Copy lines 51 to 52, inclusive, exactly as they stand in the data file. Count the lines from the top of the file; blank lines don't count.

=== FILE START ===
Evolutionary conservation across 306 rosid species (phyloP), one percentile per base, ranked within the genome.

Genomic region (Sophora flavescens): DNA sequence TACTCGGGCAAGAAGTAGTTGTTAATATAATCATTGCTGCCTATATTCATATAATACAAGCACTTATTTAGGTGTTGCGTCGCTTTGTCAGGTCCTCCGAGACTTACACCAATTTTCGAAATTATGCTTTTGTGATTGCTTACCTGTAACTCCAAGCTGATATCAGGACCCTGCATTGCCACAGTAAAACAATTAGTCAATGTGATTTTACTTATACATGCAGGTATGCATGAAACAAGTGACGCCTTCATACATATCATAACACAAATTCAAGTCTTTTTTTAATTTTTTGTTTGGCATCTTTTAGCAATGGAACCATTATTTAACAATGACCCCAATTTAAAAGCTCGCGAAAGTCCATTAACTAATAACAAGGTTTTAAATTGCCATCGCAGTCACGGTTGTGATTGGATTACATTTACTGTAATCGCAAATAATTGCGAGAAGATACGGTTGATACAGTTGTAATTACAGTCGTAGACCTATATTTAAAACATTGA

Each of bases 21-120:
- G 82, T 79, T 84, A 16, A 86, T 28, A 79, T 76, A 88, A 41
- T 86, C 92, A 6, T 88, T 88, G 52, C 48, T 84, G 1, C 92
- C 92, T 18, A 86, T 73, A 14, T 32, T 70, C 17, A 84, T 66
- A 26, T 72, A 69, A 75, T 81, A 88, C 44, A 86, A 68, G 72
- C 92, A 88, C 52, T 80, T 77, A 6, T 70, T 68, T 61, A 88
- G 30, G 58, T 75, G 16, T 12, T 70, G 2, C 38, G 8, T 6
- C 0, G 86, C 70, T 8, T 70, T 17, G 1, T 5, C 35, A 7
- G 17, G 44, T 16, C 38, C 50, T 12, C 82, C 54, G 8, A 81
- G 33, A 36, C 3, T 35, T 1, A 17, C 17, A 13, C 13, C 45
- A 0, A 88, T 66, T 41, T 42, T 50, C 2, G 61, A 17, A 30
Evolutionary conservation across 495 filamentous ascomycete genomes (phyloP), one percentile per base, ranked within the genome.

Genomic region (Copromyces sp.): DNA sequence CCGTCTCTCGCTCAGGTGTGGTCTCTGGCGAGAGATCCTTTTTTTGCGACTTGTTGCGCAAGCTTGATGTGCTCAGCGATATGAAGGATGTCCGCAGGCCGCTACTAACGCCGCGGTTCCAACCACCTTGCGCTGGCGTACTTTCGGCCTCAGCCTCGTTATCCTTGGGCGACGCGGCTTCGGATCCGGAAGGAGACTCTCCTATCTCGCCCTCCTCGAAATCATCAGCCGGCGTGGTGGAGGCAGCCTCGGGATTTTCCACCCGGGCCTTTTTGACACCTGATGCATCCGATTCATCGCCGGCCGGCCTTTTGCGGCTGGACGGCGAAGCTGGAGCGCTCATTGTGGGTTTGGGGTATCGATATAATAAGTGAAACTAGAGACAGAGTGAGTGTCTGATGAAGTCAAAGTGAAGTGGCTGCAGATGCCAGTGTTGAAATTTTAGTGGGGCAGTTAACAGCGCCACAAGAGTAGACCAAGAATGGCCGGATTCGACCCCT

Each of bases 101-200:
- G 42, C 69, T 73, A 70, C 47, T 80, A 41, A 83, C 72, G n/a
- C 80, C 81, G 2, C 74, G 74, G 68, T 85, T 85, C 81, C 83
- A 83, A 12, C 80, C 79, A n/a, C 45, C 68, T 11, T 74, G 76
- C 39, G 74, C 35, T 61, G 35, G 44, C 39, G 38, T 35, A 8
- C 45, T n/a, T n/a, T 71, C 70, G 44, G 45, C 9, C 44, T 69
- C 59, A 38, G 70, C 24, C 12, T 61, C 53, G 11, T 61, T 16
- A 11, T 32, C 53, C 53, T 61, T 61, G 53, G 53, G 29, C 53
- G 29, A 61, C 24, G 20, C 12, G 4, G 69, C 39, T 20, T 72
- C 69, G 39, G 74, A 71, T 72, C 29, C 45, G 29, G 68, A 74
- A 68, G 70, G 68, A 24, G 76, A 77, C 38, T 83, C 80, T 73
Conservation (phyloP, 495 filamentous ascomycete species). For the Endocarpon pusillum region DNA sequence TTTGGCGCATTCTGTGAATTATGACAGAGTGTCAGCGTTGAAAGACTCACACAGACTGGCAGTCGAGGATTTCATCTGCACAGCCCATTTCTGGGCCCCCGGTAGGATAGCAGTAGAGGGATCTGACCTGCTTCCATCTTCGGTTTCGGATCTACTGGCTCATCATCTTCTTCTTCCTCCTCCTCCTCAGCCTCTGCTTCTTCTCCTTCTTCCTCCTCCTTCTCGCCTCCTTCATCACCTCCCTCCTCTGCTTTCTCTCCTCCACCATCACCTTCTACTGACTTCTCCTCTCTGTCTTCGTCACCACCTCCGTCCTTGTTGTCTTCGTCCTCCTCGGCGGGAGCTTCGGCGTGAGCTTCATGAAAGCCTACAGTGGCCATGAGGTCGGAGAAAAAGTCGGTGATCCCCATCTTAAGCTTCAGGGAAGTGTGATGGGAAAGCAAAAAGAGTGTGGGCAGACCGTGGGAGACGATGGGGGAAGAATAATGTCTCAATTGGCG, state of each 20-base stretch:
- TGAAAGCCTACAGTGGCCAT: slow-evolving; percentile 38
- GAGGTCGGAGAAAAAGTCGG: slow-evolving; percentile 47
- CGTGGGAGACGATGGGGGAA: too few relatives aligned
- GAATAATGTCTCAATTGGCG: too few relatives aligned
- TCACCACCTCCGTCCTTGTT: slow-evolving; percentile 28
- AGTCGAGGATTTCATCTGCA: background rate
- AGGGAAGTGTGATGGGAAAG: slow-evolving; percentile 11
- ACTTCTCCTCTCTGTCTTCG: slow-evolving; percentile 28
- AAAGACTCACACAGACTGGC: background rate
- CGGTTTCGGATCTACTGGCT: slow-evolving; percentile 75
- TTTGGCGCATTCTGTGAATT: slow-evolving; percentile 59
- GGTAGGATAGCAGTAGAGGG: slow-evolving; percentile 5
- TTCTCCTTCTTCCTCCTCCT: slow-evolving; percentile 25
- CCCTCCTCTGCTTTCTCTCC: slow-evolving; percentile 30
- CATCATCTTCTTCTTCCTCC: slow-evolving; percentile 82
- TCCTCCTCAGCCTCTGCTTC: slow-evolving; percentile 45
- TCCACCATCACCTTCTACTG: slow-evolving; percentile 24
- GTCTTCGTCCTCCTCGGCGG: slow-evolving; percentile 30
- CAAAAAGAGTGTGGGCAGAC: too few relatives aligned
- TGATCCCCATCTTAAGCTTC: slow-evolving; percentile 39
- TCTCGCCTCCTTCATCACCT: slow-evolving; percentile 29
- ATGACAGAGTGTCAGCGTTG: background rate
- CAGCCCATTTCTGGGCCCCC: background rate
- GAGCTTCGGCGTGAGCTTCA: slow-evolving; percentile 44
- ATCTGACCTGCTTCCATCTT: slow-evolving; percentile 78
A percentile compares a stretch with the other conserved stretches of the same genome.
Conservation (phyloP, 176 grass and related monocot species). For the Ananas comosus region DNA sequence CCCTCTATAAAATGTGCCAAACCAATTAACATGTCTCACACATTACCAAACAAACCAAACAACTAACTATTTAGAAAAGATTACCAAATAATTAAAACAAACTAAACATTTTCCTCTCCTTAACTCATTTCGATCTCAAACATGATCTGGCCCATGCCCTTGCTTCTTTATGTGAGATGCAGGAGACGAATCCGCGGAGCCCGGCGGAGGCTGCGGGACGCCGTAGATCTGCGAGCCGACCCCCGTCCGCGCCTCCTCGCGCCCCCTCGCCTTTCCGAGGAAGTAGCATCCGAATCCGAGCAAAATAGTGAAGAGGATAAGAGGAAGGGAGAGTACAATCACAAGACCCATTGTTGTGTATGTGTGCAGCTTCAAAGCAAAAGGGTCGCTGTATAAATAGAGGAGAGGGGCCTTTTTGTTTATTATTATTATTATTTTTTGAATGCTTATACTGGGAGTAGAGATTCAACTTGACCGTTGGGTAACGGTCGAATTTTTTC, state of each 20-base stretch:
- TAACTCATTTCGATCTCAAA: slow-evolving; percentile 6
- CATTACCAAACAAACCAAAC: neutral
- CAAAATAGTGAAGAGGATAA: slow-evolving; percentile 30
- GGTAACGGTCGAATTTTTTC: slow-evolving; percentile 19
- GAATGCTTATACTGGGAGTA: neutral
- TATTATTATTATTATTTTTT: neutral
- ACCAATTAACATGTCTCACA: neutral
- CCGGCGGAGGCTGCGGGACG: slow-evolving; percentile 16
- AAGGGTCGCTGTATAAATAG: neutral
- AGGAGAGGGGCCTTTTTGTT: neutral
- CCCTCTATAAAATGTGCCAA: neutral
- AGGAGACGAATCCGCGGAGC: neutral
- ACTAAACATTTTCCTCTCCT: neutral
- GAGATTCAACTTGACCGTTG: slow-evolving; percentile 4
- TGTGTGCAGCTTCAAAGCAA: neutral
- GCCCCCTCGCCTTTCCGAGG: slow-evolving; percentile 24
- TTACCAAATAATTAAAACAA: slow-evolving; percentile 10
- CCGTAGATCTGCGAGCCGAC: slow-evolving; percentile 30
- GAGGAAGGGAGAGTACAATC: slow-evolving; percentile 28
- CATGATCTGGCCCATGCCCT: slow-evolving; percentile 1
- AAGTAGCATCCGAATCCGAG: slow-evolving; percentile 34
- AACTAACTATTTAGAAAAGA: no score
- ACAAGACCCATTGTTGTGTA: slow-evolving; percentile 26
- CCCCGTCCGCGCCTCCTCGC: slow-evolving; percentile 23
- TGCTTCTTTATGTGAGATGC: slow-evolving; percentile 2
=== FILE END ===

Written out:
- GAGCTTCGGCGTGAGCTTCA: slow-evolving; percentile 44
- ATCTGACCTGCTTCCATCTT: slow-evolving; percentile 78